We discovered late last year that Apple was hiring software engineers with experience in virtual reality gaming and user interfaces, but new job listings this week point to Apple’s interest in the development of hardware for virtual reality.
Apple is seeking a Senior Display Systems Engineer for “display systems design and development related to VR environments.” More specifically, Apple is looking for someone experienced in monitor and projection technologies to help it with “extremely high fidelity VR environments.” From the job listing:
-Specify and test novel display systems for virtual environments.
-Work with vendors to develop custom display solutions.
-Design and select appropriate hardware and software components to optimize fidelity in a variety of VR environments
-Develop software to support displaying rendered image sequences on the display hardware.
-Work closely with software, electrical and mechanical engineers during testing and integration.
A second job listing posted by Apple this week is seeking a Senior Display Software Engineer to support graphics software engineering efforts for VR environments. The engineer will “own the display pipeline from rendered image sequences to display hardware.”
The job listing also mentions “Experience with motion capture systems,” which immediately makes us think of the acquisition of PrimeSense Apple made back in 2013, the company originally behind the sensor’s used in Microsoft’s Kinect.
Late last year Apple posted job listings looking for app engineers to work on virtual reality and augmented reality experiences. We mentioned at the time that Apple has its own patent for a virtual reality headset that’s not unlike products currently on the market such asGoogle’s recently launched Cardboard experiment, Pinc, and Samsung’s Gear VR. Earlier this month the company was granted that patent (pictured above).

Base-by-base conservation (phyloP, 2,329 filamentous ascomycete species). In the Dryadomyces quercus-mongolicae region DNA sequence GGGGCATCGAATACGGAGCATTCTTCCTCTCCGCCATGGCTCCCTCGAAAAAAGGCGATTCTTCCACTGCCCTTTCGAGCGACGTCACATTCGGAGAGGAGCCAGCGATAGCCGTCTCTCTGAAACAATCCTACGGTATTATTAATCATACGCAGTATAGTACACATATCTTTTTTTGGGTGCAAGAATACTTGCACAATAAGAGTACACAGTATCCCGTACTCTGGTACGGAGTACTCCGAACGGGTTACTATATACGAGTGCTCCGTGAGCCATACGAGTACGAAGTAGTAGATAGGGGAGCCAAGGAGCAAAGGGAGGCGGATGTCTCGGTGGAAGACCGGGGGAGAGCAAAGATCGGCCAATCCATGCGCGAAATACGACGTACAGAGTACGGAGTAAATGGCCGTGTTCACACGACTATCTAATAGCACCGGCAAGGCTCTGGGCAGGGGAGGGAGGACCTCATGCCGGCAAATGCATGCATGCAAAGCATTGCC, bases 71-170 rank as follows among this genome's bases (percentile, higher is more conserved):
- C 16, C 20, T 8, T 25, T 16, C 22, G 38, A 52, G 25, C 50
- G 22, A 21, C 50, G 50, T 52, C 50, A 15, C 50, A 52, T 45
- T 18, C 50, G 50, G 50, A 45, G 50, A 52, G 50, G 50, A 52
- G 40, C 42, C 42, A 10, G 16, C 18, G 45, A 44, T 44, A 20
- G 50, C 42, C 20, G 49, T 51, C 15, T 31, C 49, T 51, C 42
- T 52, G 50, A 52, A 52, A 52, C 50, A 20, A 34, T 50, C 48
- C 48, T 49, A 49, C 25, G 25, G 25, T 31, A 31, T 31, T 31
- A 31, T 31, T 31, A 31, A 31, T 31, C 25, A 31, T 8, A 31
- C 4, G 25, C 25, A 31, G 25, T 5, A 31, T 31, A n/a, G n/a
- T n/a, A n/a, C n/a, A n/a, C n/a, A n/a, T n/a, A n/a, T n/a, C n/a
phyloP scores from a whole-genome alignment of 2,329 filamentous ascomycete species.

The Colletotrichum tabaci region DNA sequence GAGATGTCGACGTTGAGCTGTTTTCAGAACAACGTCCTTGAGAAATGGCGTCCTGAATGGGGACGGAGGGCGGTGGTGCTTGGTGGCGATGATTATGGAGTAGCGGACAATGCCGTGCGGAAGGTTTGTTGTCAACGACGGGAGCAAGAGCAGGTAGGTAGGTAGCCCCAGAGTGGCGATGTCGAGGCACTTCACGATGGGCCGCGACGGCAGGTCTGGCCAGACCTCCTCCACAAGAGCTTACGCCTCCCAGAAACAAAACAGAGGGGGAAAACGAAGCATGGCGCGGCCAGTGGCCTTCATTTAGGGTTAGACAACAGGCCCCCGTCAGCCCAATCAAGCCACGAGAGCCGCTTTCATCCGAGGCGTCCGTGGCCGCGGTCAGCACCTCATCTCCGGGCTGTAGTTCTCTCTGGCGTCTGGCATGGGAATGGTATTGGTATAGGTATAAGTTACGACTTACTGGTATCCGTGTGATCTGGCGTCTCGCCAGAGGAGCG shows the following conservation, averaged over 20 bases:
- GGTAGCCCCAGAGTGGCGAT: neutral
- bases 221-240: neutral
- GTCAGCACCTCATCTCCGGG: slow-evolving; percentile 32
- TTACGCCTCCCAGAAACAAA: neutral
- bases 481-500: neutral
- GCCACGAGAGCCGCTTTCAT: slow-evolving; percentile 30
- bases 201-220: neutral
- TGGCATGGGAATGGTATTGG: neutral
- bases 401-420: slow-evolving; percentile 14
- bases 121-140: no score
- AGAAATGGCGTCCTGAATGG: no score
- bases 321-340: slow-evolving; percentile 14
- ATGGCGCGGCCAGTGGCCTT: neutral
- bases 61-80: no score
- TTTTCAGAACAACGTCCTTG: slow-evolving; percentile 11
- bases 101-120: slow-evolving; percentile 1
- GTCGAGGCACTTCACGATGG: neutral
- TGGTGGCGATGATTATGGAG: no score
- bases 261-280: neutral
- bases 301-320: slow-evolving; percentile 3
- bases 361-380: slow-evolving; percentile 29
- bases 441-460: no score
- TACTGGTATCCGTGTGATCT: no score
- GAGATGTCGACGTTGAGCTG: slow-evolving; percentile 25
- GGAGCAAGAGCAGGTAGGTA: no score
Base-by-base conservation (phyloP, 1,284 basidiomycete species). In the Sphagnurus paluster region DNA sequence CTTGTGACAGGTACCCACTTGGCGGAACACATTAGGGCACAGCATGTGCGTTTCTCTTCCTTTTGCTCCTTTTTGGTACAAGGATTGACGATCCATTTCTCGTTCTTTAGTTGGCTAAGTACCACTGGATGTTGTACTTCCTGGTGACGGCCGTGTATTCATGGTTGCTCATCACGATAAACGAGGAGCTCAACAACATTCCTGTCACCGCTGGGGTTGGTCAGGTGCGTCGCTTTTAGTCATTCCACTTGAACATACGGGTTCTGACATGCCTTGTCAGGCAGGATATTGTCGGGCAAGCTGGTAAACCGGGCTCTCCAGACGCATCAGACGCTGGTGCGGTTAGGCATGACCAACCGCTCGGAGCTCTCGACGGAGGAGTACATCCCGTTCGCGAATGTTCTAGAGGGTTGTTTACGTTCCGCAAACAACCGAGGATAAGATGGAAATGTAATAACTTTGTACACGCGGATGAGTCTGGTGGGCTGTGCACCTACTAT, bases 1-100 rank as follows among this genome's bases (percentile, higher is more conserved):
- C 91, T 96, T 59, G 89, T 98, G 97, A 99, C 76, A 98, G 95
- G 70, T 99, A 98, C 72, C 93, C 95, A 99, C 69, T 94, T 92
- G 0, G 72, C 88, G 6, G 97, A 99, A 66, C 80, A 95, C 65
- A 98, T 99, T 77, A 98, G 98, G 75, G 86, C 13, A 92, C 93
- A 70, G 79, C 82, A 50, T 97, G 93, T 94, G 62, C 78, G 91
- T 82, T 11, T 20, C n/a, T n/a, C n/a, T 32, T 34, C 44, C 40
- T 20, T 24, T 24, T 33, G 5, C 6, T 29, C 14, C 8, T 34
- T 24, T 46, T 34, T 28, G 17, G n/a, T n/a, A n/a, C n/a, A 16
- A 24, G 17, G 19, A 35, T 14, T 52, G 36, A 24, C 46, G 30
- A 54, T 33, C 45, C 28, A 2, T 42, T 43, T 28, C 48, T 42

While the job listings for app engineers were looking for those experienced with Oculus Rift and other VR hardware, these new job listings are the first hint that Apple might be looking into developing hardware for the experience too.
Filed under: AAPL Company
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According to Click's creators, the adapter is a spring bar that will attach to a watchband, which will then fit into the Apple Watch's grooves, much like one of Apple's own watch bands. It appears to use the pin that comes with an existing watchband rather than shipping with one of its own.
Click takes advantage of the sliding and locking mechanism on both sides of the watch to hold the adapter in place just like one of Apple's watchbands. Click allows customers to truly personalize the Apple Watch to match their style and at a fraction of the cost of Apple's Watchbands.Click is currently in the prototype stage with only 3D printed versions of the adapter available to show off, but the team behind Click is planning to introduce it via a crowdfunding campaign on Kickstarter in the next two weeks.
It's possible, however, that Click will never make it out of the prototype phase and into the hands of consumers. Click is not the first Apple Watch watchband adapter as it claims to be, but the second. Earlier this year, a designer introduced a crowdfunding campaign for another strap adapter designed for the Apple Watch. The campaign was shut down shortly after it launched, presumably by Apple, in an effort to prevent people from circumventing the specific design aesthetic the company has in mind for the Apple Watch.
Apple's distaste for adapters that will allow the Apple Watch to be used with any watch band is not surprising given the amount of work that went into developing the six custom bands for the Apple Watch: the Link Bracelet, the Sport Band, the Leather Loop, the Modern Buckle, the Classic Buckle, and the Milanese Loop. Jony Ive has called the Apple Watch "one of the most difficult projects" he's ever worked on, and in multiple interviews, he's detailed the extensive amount of time that the company put into design of the Apple Watch.